Microdomains of the C-type lectin DC-SIGN are portals for virus entry into dendritic cells.
SourceJournal of Cell Biology, 164, 1, (2004), pp. 145-55
Article / Letter to editor
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Cell Biology (UMC)
Journal of Cell Biology
SubjectUMCN 1.4: Immunotherapy, gene therapy and transplantation; UMCN 5.3: Cellular energy metabolism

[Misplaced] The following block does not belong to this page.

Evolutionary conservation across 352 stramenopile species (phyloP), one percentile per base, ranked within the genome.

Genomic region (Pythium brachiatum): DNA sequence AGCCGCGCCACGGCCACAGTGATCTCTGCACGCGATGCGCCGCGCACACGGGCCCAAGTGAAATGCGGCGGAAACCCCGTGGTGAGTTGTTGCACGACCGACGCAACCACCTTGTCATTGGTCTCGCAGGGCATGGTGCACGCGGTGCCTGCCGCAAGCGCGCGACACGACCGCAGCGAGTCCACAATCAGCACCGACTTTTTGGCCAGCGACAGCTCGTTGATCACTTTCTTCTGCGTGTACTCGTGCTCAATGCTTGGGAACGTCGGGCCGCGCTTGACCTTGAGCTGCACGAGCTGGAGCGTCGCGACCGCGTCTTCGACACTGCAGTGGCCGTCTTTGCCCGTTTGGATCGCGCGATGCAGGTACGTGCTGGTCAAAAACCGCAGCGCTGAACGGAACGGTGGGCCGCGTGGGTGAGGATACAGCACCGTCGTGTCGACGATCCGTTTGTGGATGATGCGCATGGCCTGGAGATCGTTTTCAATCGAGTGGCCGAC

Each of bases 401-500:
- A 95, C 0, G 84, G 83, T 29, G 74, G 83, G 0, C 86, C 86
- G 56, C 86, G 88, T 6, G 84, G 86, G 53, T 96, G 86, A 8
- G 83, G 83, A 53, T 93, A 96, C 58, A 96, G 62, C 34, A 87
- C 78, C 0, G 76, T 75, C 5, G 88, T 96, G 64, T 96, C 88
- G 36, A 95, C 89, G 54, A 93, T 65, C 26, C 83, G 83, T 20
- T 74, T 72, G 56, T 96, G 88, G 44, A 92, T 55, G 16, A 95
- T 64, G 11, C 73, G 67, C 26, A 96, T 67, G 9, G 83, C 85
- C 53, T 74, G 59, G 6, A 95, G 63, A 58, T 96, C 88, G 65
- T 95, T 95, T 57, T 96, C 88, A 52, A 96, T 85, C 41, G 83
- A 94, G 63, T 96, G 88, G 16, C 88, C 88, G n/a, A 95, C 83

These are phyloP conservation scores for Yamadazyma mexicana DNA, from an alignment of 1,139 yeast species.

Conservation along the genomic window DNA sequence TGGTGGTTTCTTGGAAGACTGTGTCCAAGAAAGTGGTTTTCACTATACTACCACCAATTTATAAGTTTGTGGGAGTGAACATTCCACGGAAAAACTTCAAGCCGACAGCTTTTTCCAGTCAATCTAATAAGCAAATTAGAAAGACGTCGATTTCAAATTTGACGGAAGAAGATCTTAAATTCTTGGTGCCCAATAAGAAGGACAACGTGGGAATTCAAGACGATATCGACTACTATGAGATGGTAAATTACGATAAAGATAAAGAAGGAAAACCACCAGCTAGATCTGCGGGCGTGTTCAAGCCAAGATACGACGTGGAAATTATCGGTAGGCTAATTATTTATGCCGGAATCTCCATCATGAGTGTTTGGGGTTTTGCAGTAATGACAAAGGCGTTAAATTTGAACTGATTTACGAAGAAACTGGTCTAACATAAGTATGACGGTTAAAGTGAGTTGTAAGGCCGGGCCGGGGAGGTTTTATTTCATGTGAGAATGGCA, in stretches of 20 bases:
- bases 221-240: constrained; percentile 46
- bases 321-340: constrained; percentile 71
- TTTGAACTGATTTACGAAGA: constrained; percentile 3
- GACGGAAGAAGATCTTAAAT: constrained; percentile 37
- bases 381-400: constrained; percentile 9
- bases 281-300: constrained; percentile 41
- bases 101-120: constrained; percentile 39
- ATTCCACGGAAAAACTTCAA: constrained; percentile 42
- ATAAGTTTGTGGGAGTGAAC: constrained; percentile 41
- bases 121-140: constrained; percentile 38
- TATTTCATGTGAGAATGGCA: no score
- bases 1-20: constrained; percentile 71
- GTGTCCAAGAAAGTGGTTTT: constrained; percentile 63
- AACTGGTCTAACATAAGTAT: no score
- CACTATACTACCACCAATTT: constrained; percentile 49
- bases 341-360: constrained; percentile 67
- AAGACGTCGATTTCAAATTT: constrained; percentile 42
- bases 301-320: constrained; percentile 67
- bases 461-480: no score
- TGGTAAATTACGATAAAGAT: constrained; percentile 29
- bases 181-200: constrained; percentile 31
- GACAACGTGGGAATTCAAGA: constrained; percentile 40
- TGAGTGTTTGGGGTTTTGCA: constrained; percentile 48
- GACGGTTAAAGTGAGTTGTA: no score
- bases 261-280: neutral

The C-type lectin dendritic cell (DC)-specific intercellular adhesion molecule grabbing non-integrin (DC-SIGN; CD209) facilitates binding and internalization of several viruses, including HIV-1, on DCs, but the underlying mechanism for being such an efficient phagocytic pathogen-recognition receptor is poorly understood. By high resolution electron microscopy, we demonstrate a direct relation between DC-SIGN function as viral receptor and its microlocalization on the plasma membrane. During development of human monocyte-derived DCs, DC-SIGN becomes organized in well-defined microdomains, with an average diameter of 200 nm. Biochemical experiments and confocal microscopy indicate that DC-SIGN microdomains reside within lipid rafts. Finally, we show that the organization of DC-SIGN in microdomains on the plasma membrane is important for binding and internalization of virus particles, suggesting that these multimolecular assemblies of DC-SIGN act as a docking site for pathogens like HIV-1 to invade the host.
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